How China openly discriminates against foreign firms, investors

New Delhi, Jul 02, 2020, ENEWSTIME Desk

New Delhi, July 2 (IANS) As India takes a tough stand against Chinese companies and their operations on its turf in the wake of deadly Galwan Valley standoff, China which calls itself a harbinger of new-age trade has long been discriminating across industries, especially against foreign entities that come to work in that country.

According to a March survey by the American Chamber of Commerce in China, more than half of the respondents from the technology sector said they were being treated unfairly.

Foreign companies have long complained about unequal competition with Chinese businesses, particularly state-owned enterprises.

For example, the growth of Indian IT companies in China (TCS, HCL, Infosys, Tech Mahindra, Wipro) has been crippled by market access restrictions and non-tariff barriers, even after a decade of operations.

China has long maintained strict regulations on which websites and social media platforms are accessible in the country, and which are blocked behind China's so called "Great firewall" of internet censorship.

As China cries against the ban of its apps in India, websites that the Chinese government deems potentially dangerous - like Wikipedia, Facebook, Twitter, YouTube, and some Google services - are fully blocked or temporarily "blacked out" during periods of controversy, such as the June 4 anniversary of the Tiananmen Square massacre or Hong Kong's Umbrella Movement protests in the fall of 2014.

How China openly discriminates against foreign firmsChina's discriminatory policies against foreign investors are also well known.

In China, long-term visas are really difficult to get. Investors need to form a company and make an investment of either $500,000 in China's underdeveloped west, over $1,000,000 in a central province, or $2,000,000 in any other region to get a Chinese investment visa.

Foreigners (and locals as well) can't own freehold property in China. Every plot of land belongs purely to the state and can only be obtained on a 70-year leasehold at maximum. This makes business very difficult for real estate investors. Stock investors also face severe restrictions. Foreigners can only buy "A-Shares" via Hong Kong. You'll need to open a Hong Kong brokerage account to do so.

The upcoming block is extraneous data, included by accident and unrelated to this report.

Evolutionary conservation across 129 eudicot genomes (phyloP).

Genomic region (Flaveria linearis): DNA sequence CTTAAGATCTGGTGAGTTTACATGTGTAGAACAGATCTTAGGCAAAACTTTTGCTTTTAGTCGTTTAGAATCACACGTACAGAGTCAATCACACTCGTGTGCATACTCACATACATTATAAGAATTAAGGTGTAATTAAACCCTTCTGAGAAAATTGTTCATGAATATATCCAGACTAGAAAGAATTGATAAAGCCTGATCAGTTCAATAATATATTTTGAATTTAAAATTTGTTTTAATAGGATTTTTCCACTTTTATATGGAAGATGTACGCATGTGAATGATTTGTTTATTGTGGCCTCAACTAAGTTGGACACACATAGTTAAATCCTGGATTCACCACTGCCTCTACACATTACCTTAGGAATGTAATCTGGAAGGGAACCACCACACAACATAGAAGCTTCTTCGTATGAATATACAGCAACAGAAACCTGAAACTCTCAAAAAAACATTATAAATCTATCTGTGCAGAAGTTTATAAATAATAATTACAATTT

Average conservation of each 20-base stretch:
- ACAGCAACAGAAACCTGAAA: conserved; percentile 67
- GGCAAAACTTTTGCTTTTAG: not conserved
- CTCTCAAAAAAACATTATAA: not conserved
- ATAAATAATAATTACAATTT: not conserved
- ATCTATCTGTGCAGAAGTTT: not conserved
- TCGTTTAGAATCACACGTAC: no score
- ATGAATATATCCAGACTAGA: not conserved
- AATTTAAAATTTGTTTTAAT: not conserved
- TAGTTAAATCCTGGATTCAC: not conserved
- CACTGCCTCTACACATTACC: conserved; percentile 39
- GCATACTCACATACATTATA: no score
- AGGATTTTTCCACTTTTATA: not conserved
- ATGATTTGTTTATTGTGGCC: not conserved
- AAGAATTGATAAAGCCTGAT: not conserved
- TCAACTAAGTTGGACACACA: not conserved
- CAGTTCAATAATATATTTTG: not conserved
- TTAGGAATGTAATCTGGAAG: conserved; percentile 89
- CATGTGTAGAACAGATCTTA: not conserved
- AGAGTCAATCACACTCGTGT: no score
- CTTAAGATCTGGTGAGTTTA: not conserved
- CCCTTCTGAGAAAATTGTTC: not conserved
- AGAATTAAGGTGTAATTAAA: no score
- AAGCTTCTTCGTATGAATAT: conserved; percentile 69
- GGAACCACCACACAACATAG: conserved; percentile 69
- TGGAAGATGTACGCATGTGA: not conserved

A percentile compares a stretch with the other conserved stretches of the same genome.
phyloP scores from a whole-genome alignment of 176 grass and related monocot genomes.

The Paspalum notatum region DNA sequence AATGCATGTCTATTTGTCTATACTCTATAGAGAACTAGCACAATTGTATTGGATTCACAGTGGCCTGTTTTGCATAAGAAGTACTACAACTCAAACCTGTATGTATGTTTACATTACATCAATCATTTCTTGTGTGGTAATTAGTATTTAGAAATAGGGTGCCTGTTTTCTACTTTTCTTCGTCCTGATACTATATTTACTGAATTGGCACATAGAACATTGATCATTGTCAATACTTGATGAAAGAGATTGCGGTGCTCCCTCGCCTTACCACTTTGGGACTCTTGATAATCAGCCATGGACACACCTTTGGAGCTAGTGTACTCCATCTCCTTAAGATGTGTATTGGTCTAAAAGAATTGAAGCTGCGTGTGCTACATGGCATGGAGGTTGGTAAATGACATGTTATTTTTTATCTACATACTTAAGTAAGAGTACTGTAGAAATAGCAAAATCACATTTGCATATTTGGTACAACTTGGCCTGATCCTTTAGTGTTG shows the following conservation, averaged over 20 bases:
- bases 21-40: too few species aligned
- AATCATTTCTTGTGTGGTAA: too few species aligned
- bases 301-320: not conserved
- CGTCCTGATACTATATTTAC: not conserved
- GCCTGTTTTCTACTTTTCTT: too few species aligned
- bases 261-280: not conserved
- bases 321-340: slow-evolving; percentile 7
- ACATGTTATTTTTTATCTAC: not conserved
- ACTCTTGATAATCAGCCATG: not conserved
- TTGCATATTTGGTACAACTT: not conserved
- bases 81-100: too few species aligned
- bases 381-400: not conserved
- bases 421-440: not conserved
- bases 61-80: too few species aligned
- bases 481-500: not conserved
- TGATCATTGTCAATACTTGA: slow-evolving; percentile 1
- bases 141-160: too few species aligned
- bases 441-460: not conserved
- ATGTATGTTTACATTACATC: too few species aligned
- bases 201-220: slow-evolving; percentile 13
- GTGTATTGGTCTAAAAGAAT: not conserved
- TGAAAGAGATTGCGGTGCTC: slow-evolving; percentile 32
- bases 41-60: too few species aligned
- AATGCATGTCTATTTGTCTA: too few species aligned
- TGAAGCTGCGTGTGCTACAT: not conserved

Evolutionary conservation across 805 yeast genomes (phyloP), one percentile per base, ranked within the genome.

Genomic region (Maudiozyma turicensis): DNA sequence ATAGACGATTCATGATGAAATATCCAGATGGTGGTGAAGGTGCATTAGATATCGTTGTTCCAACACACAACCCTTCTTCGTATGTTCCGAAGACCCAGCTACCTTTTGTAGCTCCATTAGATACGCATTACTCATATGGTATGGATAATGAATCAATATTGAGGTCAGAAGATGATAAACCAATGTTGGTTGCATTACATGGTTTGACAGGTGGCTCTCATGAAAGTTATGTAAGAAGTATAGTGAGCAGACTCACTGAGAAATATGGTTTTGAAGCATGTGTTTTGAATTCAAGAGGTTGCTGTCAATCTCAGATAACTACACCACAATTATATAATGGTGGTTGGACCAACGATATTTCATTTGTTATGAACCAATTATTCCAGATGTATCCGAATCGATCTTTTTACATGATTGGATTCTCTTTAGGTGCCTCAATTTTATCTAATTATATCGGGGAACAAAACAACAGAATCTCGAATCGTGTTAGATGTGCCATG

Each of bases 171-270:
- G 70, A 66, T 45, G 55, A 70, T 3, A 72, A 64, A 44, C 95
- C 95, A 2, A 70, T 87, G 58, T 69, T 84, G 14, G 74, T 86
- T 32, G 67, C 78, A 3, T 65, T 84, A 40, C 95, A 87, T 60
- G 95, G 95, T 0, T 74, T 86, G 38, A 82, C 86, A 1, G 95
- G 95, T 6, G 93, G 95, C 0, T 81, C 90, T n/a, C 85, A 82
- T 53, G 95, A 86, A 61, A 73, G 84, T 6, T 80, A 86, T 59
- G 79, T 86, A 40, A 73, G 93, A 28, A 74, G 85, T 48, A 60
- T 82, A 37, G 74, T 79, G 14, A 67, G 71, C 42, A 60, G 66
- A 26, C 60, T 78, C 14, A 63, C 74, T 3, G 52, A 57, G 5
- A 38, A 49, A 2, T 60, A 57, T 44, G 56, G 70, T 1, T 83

China relies on the Special Administrative Measures for Foreign Investment Access (known as the "nationwide negative list") to categorise market access restrictions for foreign investors in defined economic sectors.

Lack of transparency and lack of rule of law in China's regulatory and legal systems leave foreign investors vulnerable to discriminatory practices such as selective enforcement of regulations and interference by the Chinese Communist Party (CCP) in judicial proceedings.

Some foreign businesses have reported that local officials and regulators sometimes only accept investments with "voluntary" performance requirements or technology transfer that helps develop certain domestic industries and support the local job market.

Provincial and municipal governments in China will restrict access to local markets, government procurement, and public works projects even for foreign firms that have already invested in the province or municipality.

The double standards are such that the Chinese regulators have reportedly pressured foreign firms in some sectors to disclose IP content or provide IP licenses to Chinese firms, often at below market rates. These practices run contrary to WTO principles.

China also called to restrict the ability of both domestic and foreign operators of "critical information infrastructure" to transfer personal data and important information outside of China while also requiring those same operators to only store data physically in China.

Foreign firms also fear that calls for use of "secure & controllable," "secure and trustworthy," technologies will curtail sales opportunities for foreign firms or that foreign companies may be pressured to disclose source code and other proprietary information, putting IP at risk.

China imposes requirements that US firms develop their IP in China or transfer their IP to Chinese entities as a condition to accessing the Chinese market, or to obtain tax and other preferential benefits available to domestic companies.

In a 2019 CNBC CFO survey, 1 in 5 corporations said that China has stolen their IP within the last year.

According to a report "The Digital Hand" published by European Union Chamber of Commerce in China, implementation of China's Social Credit System (SCS) has the potential for discriminatory use towards international companies.

Even media and entertainment sector is not left without visible discrimination on ground.

The Chinese government is very selective when choosing which movies to make available. Many movies are either banned from distribution or altered in order to appease the Chinese censors.

The Chinese regime has edited movies to remove any mention of the legitimacy of Tibet, the villainization of the Chinese government or characters, the use of clotheslines in Shanghai, and excessive violence or sexual content.

‘Winnie the Pooh' was blocked on Chinese social media websites and apps such as WeChat. Images online have drawn a comparison between the fictional character and the leader of China, President Xi Jinping.